directly in gitweb makes a lot more sense - you know what pages need
caching, which ones don't, what may be hit harder than others, what you
can have a longer cache timeout, etc on.
Post by Jakub Narebski
[...]
Post by J.H.
As for the most often hit pages - the front page is by far hit the most,
which should be no surprise to everyone, and it is by far the most
abusive since it has to query *every* project have. After that things
taper off as people find the project they want and go looking for the
data they are interested in.
But what of those pages are most requested and generate most load?
'summary' page? 'rss' or 'atom' feeds? 'tree' view? README 'blob'?
snapshot (if enabled)?
Right now I don't have explicit statistics on that, though it wouldn't
be hard to add in an additional file or small database of some sort
that would track generation times. My gut feeling is the index page is
the worst (particularly with the number of trees we have), followed by
the summary pages, and from there things will fall off dramatically as
most pages after that may not get hit often.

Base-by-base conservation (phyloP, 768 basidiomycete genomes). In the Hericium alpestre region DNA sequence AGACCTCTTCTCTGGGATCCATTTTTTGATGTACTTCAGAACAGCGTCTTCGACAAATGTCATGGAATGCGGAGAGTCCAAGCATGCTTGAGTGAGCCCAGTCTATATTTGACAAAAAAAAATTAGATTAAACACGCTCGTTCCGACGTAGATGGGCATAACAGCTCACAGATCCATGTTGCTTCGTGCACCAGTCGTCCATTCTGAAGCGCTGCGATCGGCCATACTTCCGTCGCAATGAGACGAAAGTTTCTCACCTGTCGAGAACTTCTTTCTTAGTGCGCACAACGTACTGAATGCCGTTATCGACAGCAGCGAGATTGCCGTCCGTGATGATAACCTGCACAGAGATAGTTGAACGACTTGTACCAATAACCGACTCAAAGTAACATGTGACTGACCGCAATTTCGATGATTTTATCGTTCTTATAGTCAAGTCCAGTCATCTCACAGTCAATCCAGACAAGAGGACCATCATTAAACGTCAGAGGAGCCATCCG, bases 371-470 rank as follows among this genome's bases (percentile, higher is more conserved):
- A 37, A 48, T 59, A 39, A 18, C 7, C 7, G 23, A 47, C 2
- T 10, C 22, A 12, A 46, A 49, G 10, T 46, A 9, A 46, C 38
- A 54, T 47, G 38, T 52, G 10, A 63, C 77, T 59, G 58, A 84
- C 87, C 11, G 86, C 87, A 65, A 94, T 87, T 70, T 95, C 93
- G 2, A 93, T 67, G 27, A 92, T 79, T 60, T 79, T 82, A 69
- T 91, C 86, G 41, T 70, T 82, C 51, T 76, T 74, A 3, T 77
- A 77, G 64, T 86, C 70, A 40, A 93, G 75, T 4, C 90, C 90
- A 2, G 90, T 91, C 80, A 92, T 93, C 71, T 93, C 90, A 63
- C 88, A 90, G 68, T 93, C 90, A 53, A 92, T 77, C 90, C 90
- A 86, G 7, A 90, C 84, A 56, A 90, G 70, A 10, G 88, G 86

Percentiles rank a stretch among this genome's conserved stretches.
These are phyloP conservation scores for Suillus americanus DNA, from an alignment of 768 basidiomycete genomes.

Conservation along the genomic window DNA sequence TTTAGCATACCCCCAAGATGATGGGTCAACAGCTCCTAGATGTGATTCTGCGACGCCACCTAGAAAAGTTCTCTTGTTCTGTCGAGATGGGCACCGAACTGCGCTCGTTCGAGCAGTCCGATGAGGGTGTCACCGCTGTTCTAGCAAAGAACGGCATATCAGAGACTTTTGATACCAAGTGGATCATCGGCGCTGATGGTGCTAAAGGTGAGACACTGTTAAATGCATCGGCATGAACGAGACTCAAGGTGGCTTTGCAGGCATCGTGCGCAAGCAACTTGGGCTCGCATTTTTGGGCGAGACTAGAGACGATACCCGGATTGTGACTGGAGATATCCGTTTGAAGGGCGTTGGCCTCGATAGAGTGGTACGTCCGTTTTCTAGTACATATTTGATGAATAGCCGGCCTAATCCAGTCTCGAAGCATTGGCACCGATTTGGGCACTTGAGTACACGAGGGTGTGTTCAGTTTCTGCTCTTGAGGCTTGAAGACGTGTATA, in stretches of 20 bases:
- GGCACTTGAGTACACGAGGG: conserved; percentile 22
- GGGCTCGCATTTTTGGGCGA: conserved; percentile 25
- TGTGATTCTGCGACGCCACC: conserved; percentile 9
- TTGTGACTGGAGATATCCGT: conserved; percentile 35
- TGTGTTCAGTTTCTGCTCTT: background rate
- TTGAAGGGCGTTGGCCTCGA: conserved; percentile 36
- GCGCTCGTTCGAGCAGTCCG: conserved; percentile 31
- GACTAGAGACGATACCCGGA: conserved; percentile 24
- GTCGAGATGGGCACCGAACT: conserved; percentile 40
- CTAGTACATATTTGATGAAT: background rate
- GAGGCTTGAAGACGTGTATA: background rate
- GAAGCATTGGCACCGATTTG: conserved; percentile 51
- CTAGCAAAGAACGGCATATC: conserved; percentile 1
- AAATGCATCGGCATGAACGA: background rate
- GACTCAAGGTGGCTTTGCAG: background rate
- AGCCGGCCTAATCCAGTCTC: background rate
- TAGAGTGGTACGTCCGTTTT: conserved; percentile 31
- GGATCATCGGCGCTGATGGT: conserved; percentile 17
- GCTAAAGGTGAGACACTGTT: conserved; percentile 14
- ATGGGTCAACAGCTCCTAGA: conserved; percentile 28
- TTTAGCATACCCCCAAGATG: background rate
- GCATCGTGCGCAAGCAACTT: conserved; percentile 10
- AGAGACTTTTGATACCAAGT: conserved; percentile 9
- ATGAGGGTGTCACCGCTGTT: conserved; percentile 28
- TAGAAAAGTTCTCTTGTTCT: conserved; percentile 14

Post by Jakub Narebski
Post by J.H.
Post by Jakub Narebski
How new projects are added (old projects
deleted)?
By and large - left up to the users - if they don't want their tree
anymore they delete it (though I don't know of anyone who has) if they
need another one - they create it.
Bummer. If projects were created by some script (like I think is
the case for git hosting facilities, like repo.or.cz, GitHub,
Gitorious or TucFamily) we could update projects listing file
(so gitweb doesn't need to scan directories), and perhaps even
add some gitweb-specific hooks (add multiplexer + hooks).
At this point the git tree is left up to the user and we have no
intention of changing it, we don't even force them to turn on the
post-update hook that will deal with git-update-server-info.
Post by Jakub Narebski
Post by J.H.
Post by Jakub Narebski
Do you control (can add to or can add multiplexing) to update
or post-receive hooks?
No. We do not want to, at all, control in any way the tree's that
people put up on Kernel.org. We just don't have the bandwidth to deal